The Arizona House Bill 2005 has suddenly vanished into thin air. The controversial piece of legislature was abruptly pulled, and the chances of its revival are slim, at best.
The proposed Arizona App Store Bill, which could have sent a developer-friendly precedent, has all but died. Apart from the multiple pro-developer aspects, the proposed piece of legislature may have allowed alternative payment systems on Android and iOS.
Why did Arizona House Bill 2005 sputter and fizz out before it could be voted into law?
The Arizona House Bill 2005 was a special piece of legislature, but it seems to have died at the hands of lobbyists. Incidentally, the bill had won a landmark victory in the Arizona House of Representatives earlier this month.
Simply put, had the sponsors of the bill put it up for a vote, it could have sped through the process of becoming law. However, the concerned Senate decided to pull the bill at the last minute.
Arizona is in the process of wrapping up its congressional session next month. In other words, there’s little to no chance of the HB2005 coming up again for hearing and vote, at least this year.
Arizona Bill Aimed At Fortnite-Apple Dispute Appears To Be Dead: A proposed Arizona bill that appeared primed to insert the state in the middle of the ongoing legal battle between Epic and Apple/Google looks to be dead on arrival. Arizona House Bill 2005… https://t.co/g0fq9sIvfP pic.twitter.com/WKpwm7aJgM
— @globalfirstnews (@globalfirstnews) March 31, 2021
The commonly accepted theory behind the HB2005 abrupt disappearance seems to be fear of uncertainty. It seems committee members who were once staunchly supporting the bill, suddenly started wavering or dithering.
Essentially, the suddenly developed fear and uncertainty of the bill may have diluted the conviction of the Senate. It seems committed members weren’t sure the bill could stand the trial of votes.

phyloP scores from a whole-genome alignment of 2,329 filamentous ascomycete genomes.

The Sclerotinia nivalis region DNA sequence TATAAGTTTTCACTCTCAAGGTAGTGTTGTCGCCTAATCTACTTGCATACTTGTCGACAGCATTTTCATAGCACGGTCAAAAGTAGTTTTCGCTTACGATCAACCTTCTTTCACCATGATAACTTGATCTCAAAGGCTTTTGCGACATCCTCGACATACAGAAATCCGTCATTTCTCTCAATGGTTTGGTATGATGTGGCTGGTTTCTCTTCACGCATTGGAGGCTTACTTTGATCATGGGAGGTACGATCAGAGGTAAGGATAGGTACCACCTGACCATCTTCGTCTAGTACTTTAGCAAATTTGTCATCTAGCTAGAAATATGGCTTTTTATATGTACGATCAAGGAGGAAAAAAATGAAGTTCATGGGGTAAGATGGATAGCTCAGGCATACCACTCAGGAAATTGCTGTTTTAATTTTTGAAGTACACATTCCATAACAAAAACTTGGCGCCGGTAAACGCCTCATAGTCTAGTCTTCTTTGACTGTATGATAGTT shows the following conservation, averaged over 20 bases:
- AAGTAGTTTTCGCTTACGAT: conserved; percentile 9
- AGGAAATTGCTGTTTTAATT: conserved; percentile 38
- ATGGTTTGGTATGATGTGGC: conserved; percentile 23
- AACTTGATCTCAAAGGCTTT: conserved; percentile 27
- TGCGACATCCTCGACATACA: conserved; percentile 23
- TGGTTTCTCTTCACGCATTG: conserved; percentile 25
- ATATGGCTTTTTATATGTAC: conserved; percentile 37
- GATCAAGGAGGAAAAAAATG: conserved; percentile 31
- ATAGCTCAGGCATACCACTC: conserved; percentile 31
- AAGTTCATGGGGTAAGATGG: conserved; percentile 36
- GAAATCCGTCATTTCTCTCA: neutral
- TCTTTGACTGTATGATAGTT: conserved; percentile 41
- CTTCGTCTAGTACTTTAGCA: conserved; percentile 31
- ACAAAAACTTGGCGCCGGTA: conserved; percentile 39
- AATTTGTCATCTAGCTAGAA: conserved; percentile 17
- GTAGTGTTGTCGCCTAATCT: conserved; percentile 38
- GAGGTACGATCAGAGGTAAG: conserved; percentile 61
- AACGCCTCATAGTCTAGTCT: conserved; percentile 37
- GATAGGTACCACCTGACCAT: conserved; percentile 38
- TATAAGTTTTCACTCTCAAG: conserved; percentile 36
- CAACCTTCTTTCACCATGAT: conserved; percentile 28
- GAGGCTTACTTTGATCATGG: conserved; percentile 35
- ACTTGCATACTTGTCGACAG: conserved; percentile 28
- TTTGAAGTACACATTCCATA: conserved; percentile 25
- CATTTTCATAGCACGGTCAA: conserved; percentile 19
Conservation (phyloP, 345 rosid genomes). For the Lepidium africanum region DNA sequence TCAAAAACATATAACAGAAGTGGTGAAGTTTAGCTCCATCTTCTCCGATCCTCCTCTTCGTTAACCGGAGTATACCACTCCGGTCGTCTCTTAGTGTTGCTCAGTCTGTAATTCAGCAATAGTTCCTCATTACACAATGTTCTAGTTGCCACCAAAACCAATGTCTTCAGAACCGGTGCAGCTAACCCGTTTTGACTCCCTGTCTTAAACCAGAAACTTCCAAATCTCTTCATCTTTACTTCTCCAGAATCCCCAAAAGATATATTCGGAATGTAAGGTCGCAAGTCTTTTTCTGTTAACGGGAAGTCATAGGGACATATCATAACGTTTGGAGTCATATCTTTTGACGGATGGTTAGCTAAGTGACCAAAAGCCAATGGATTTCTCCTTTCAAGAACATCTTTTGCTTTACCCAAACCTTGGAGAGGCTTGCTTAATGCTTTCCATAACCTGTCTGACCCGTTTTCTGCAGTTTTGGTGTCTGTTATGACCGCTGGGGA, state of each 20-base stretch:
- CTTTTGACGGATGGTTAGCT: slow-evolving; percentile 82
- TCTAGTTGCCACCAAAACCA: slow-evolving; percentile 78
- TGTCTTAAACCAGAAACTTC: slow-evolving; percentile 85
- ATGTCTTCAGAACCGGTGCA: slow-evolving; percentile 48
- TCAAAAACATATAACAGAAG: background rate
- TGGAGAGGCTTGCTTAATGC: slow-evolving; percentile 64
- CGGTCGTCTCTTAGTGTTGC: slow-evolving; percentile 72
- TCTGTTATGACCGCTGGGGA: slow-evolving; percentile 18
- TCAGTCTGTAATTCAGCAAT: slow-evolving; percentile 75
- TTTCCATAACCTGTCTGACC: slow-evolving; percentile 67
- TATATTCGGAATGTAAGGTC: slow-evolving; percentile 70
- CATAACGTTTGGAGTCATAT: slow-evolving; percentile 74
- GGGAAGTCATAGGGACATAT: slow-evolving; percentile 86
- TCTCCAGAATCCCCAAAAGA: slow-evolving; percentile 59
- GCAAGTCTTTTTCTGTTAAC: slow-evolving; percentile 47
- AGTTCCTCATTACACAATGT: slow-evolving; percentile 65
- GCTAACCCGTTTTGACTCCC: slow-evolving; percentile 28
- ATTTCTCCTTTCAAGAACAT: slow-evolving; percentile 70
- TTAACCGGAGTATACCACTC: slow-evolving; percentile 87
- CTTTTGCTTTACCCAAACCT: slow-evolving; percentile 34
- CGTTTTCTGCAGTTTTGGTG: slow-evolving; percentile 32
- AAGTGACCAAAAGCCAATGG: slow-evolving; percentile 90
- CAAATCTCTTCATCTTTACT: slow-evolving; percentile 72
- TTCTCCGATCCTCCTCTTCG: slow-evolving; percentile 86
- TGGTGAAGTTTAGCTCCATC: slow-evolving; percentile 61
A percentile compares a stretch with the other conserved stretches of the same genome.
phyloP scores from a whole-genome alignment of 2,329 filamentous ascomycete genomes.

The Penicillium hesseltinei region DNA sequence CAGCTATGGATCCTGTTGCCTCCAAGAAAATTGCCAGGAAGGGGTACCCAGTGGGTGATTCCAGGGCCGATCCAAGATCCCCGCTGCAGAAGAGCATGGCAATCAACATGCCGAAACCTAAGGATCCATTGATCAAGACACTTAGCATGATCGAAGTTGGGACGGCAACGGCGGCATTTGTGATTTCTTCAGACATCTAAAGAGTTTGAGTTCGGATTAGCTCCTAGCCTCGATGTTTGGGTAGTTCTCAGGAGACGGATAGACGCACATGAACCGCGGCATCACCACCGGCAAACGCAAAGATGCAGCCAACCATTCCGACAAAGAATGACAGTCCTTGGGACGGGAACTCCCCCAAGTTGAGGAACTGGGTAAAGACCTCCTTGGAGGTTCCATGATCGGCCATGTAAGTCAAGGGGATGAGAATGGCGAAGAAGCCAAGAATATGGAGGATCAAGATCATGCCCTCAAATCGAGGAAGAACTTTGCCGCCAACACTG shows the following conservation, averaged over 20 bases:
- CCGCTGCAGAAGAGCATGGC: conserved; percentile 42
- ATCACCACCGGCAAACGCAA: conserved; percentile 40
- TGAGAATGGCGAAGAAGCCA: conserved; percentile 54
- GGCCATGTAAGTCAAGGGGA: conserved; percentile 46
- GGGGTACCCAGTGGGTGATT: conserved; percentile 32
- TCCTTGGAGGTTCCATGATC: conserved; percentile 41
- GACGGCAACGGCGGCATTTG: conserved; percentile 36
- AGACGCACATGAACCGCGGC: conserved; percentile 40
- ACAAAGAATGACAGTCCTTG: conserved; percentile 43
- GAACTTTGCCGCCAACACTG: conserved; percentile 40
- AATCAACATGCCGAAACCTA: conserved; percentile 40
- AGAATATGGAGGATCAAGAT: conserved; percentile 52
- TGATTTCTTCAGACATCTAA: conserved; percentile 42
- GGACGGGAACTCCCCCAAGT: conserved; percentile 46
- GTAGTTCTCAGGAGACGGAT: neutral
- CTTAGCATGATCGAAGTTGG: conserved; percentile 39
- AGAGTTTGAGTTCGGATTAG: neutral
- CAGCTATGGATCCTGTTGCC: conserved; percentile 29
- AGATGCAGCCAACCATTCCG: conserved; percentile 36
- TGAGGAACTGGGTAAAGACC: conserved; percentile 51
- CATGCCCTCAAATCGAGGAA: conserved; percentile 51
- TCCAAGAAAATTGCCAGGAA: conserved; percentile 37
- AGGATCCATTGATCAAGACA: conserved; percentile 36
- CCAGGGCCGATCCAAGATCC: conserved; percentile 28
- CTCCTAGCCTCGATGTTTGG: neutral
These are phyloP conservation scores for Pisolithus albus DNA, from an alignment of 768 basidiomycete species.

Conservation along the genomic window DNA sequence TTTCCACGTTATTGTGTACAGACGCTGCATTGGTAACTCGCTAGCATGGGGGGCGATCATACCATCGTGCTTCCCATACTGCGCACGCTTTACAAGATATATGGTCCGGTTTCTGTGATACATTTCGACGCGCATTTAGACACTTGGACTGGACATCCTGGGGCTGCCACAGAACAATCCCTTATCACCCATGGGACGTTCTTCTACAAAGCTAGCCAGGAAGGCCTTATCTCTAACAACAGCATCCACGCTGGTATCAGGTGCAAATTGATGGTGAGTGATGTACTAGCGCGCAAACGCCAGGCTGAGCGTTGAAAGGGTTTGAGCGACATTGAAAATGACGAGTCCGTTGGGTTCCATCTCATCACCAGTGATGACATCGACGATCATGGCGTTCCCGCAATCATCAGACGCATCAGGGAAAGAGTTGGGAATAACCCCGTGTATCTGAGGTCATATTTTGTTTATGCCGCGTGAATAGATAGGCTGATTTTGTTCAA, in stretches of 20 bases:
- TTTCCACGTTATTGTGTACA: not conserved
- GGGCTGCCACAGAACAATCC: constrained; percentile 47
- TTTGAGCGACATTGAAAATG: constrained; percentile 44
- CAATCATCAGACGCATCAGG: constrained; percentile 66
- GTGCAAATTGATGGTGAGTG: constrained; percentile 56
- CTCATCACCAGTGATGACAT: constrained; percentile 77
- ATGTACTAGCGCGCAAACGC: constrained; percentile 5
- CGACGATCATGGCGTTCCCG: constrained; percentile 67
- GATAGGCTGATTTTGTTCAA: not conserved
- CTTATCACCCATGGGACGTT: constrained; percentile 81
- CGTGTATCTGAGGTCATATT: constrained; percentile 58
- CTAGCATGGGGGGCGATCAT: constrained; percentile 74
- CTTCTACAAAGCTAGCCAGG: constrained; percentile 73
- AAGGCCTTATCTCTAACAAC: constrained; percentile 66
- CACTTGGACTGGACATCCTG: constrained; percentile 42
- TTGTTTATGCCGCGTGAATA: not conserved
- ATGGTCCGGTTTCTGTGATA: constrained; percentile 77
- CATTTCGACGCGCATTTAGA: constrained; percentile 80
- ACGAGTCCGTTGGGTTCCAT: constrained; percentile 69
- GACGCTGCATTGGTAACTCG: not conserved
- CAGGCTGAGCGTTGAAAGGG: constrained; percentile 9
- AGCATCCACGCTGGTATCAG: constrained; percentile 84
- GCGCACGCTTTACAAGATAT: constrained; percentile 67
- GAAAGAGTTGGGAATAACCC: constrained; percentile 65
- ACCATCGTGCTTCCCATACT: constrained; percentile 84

An #Arizona #bill which would have allowed mobile #app #developers to bypass the 30% fees on #Android and #iOS App Stores mysteriously disappeared last weekhttps://t.co/HA71sdzSP4 #lobbyists #politics #bigtech #Google #Apple #HB2005
— Bridg8 Software (@Bridg8Soft) March 31, 2021
While no publication or member of the Arizona government will openly agree, it may have been the intense lobbying from tech giants that successfully derailed the HB2005.
The untimely death of the Arizona House Bill 2005 midair, clearly illustrates the immense power of tech titans like Apple and Google. Moreover, it subtly highlights how desperately these companies want to retain absolute control over their App Stores.
Why was the HB2005 important to developers?
The Arizona House Bill 2005 or HB2005 is one of several reforms that developers wish to bring to App Stores. Needless to add, Apple and Google currently control the two most powerful and lucrative App Stores.
Google’s Android Play Store does have alternatives. Users can install third-party App Stores. However, Google actively discourages installing them.
Arizona Bill That Would Let Developers Avoid Apple's In-App Purchase Rules Scrapped After Intense Lobbying: Arizona's proposed state bill "HB2005", that would provide developers with an alternative to Google and Apple's in-app… https://t.co/37p6JSxov1 #Apple #Mac #Rumors pic.twitter.com/KpOSB0JNH1
— AldoMedia, LLC. ￼📎 (@AldoMedia) March 31, 2021
Apple Inc. is far stricter when it comes to protecting the iOS iPhone ecosystem. While there are security lapses, the company promises it verifies each and every app submission.
More specifically, the Apple App Store and iOS iPhone are closely guarded and protected. Developers must submit their creations and await approval.
Apple and Google have partnered to censor, bully, and gouge app developers out of billions of dollars. Proud that Arizona is leading the fight against the Big Tech monopoly with House Bill 2005.https://t.co/AJOSe1dYNc
— Rep. Paul Gosar, DDS (@RepGosar) March 24, 2021
Additionally, app developers must pay a 30 percent commission to Google and Apple from their revenues through the App Store. On top of the same, Apple insists developers must use their own payment mechanism for any and all purchases.
Incidentally, large tech companies such as Microsoft, Amazon, NVIDIA, and others, are experimenting with alternate techniques to bypass Apple Inc.’s iOS policies. Interestingly, the iPhone maker itself admits there are other ways.
Moving ahead, the Coalition for App Fairness (CAF), an industry group consisting of Apple critics and competitors like Fortnite maker Epic Games and Spotify, could attempt something else. However, the legislative highway appears barracked and fortified with deep pockets of tech giants.